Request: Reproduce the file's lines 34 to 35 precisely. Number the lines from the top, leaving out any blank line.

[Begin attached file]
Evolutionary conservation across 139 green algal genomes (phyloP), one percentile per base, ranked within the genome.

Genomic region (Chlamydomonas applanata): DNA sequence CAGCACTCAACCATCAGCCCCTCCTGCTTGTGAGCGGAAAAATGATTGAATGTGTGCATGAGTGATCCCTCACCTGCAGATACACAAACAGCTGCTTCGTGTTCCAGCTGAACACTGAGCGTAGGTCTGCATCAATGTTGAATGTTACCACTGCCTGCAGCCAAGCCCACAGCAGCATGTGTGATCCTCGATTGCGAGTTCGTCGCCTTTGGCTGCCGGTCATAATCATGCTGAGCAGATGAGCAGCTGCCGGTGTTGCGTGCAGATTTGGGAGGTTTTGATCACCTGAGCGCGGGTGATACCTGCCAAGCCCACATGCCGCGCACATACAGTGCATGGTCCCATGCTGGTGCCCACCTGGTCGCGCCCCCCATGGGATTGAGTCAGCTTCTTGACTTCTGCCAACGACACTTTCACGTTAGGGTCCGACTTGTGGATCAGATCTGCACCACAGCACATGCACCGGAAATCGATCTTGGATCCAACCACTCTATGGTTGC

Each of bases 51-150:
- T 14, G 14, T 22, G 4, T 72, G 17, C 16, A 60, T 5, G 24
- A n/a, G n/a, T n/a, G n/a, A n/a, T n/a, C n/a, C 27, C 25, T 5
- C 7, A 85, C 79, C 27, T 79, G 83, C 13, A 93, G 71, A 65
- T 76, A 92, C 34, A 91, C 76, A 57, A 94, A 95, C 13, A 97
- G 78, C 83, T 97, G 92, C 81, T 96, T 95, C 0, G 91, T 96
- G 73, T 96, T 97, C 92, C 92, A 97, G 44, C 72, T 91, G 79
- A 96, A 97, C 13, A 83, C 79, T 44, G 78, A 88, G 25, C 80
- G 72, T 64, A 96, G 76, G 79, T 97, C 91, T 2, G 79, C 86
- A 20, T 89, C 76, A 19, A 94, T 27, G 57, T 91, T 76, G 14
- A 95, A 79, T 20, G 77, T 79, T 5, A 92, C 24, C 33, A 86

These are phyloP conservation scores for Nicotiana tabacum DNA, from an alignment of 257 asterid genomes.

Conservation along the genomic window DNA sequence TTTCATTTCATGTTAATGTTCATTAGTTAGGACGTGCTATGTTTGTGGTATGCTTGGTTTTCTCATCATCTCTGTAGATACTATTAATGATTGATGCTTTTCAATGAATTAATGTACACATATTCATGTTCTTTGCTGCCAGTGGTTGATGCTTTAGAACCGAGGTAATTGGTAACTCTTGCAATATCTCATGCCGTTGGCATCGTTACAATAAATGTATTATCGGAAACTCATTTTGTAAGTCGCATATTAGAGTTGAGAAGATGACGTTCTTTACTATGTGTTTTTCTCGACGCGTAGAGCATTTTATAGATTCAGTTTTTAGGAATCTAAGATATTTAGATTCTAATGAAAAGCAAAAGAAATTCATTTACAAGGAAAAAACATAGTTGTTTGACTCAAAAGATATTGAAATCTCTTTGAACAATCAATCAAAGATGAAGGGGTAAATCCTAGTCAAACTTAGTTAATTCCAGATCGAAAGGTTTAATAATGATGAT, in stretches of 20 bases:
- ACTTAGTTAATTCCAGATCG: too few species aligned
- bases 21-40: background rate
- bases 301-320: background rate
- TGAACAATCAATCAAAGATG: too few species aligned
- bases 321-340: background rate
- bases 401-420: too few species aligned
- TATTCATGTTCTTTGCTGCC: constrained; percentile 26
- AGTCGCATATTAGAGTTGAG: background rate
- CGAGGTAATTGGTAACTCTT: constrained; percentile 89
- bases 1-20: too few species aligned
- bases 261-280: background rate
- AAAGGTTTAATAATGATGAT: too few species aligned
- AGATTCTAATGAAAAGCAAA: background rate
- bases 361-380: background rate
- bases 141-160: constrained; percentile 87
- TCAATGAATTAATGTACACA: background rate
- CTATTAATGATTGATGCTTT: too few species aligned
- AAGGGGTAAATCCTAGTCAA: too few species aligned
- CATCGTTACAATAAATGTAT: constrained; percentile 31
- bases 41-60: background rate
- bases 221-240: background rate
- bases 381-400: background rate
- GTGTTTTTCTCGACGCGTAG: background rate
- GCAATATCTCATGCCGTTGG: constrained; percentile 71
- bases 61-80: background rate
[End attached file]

- CATCGTTACAATAAATGTAT: constrained; percentile 31
- bases 41-60: background rate